- Various types of lettering can be used, such as gummed letters, cutout letters, pressure-sensitive transfer letters, or you can create letters from felt, paper, cardboard, plastic, metal, or wood.
- You can use lettering aids such as rubber stamps or lettering stencils.
- Supplies are available at bookstores and office supply stores.
- Use neutral or soft colors for backgrounds (grays, greens, and blues in pastel shades). Don't use fluorescent poster board.
- Color of lettering should contrast with background.
- Limit to two or three colors – usually it is best to select one lettering color to go with your overall background color. A third color may be used in small amounts for accent and attention.
- Use bright, intense colors for smaller areas and for your center of interest. Red is a good accent color.
Color combinations ranked in order of legibility:
Here are some suggested color combinations to attract and hold attention:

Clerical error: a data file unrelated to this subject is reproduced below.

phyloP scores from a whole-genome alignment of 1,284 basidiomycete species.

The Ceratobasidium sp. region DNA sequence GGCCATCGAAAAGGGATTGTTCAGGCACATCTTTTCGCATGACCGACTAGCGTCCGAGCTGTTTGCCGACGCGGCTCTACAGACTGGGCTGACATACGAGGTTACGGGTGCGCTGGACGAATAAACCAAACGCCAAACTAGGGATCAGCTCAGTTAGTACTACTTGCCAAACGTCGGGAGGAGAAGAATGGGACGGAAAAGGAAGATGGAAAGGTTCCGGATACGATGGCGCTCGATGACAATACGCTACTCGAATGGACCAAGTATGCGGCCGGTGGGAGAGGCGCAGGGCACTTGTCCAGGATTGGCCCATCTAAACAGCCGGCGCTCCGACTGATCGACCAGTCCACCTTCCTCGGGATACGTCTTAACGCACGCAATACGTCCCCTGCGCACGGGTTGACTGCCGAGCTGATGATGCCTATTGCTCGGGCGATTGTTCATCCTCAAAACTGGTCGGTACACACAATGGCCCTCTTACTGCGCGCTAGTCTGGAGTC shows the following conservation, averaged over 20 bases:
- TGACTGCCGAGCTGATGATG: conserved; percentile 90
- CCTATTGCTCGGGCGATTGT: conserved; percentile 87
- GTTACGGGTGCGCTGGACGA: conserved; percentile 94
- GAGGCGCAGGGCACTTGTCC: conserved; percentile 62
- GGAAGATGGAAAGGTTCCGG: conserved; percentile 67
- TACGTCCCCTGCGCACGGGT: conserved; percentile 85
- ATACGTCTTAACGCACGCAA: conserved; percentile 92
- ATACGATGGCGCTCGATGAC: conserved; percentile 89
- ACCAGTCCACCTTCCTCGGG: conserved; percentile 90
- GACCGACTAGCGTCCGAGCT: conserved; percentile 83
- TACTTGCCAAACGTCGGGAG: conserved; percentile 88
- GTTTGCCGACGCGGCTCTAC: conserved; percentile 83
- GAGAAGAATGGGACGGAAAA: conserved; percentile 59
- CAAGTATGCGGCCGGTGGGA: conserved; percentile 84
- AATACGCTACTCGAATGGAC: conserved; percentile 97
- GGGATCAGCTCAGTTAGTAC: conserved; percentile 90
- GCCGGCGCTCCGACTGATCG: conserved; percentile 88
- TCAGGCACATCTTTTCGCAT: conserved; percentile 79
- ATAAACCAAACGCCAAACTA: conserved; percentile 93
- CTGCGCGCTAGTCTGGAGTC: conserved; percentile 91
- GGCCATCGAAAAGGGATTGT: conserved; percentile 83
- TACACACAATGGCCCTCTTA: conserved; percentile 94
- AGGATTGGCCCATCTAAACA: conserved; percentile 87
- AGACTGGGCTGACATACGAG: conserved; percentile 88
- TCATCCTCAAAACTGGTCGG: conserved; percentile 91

How to influence the viewer’s eye:
- Think about the direction your objects or figures are facing. The viewer’s eye should be led in and around the display, not out of it.
- Keep heavy materials from coming too close to the top, bottom, or sides of your poster.
- Create a sequence of information so that the viewer’s eye moves from one object to the next in a logical order.
- Use devices such as overlapping lines, color repeats, etc. to pull groups of information together so that attention is directed to specific objects in your display.
- Think about the amount and arrangement of contrasting areas. A pattern of lights and darks leads the eye in a certain direction.
Need inspiration and ideas?
- Look at advertisements, billboards, theater signs, travel posters, magazines, etc.